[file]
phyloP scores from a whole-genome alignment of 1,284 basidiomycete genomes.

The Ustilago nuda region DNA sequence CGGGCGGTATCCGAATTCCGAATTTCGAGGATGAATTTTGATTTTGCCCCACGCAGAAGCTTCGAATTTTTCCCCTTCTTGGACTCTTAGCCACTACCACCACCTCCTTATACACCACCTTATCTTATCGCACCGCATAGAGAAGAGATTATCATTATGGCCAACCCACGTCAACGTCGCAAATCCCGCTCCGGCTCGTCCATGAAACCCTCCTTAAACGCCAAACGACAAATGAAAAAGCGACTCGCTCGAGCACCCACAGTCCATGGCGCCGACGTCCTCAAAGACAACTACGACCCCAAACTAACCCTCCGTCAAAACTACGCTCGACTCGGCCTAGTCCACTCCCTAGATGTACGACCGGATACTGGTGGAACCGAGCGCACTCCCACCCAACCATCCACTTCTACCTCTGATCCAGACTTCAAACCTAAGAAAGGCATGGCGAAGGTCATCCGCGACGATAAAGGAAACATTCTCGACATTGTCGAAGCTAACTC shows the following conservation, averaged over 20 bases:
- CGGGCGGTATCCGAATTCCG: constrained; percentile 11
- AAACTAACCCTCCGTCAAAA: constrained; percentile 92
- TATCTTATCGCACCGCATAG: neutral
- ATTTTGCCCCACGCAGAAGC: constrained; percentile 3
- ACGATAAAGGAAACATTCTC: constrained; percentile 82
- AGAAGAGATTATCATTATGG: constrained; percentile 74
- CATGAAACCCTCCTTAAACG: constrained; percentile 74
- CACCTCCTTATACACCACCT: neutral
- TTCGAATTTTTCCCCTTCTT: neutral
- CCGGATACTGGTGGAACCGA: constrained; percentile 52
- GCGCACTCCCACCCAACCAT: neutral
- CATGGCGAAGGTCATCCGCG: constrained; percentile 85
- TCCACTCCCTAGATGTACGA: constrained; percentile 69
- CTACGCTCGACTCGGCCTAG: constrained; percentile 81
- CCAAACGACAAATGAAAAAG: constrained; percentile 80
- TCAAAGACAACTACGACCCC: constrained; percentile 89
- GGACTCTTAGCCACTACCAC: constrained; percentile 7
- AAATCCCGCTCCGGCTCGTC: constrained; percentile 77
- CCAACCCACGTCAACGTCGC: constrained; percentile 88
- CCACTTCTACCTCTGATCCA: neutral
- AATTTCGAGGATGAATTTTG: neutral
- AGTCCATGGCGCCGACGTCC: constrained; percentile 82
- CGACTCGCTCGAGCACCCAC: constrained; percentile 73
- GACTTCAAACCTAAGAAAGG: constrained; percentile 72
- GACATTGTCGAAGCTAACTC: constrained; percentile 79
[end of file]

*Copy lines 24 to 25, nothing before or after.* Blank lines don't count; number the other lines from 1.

- AGTCCATGGCGCCGACGTCC: constrained; percentile 82
- CGACTCGCTCGAGCACCCAC: constrained; percentile 73